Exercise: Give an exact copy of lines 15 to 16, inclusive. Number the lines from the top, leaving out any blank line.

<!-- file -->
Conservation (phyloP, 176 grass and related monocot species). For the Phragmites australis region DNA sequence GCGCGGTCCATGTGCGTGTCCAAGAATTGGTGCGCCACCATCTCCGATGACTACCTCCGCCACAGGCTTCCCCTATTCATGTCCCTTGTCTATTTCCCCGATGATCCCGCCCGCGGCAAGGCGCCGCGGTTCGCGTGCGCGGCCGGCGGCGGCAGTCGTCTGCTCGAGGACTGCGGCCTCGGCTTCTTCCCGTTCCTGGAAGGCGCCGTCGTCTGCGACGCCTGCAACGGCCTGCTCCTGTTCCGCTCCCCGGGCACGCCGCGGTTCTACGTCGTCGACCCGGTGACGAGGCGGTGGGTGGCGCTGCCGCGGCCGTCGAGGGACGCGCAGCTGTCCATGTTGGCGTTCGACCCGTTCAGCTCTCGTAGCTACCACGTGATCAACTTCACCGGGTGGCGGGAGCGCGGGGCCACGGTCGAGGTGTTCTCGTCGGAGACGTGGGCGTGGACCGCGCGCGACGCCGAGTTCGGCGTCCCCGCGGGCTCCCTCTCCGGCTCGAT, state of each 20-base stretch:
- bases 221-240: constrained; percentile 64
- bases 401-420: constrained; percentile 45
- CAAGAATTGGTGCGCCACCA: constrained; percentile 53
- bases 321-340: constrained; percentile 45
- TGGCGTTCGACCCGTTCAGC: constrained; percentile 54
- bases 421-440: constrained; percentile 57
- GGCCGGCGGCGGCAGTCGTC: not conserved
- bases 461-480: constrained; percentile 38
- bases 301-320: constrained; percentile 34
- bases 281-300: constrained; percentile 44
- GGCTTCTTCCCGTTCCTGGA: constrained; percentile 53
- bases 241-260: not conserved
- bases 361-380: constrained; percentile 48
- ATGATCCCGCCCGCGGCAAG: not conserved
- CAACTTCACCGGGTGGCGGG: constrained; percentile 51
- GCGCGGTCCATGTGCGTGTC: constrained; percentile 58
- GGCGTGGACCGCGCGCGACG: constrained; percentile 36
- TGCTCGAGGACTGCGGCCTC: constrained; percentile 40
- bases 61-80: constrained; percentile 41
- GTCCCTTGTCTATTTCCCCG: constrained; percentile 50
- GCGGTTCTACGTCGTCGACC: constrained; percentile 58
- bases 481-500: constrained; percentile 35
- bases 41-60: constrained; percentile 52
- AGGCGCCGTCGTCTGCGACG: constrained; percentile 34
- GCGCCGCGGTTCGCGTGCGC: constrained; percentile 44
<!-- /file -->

- ATGATCCCGCCCGCGGCAAG: not conserved
- CAACTTCACCGGGTGGCGGG: constrained; percentile 51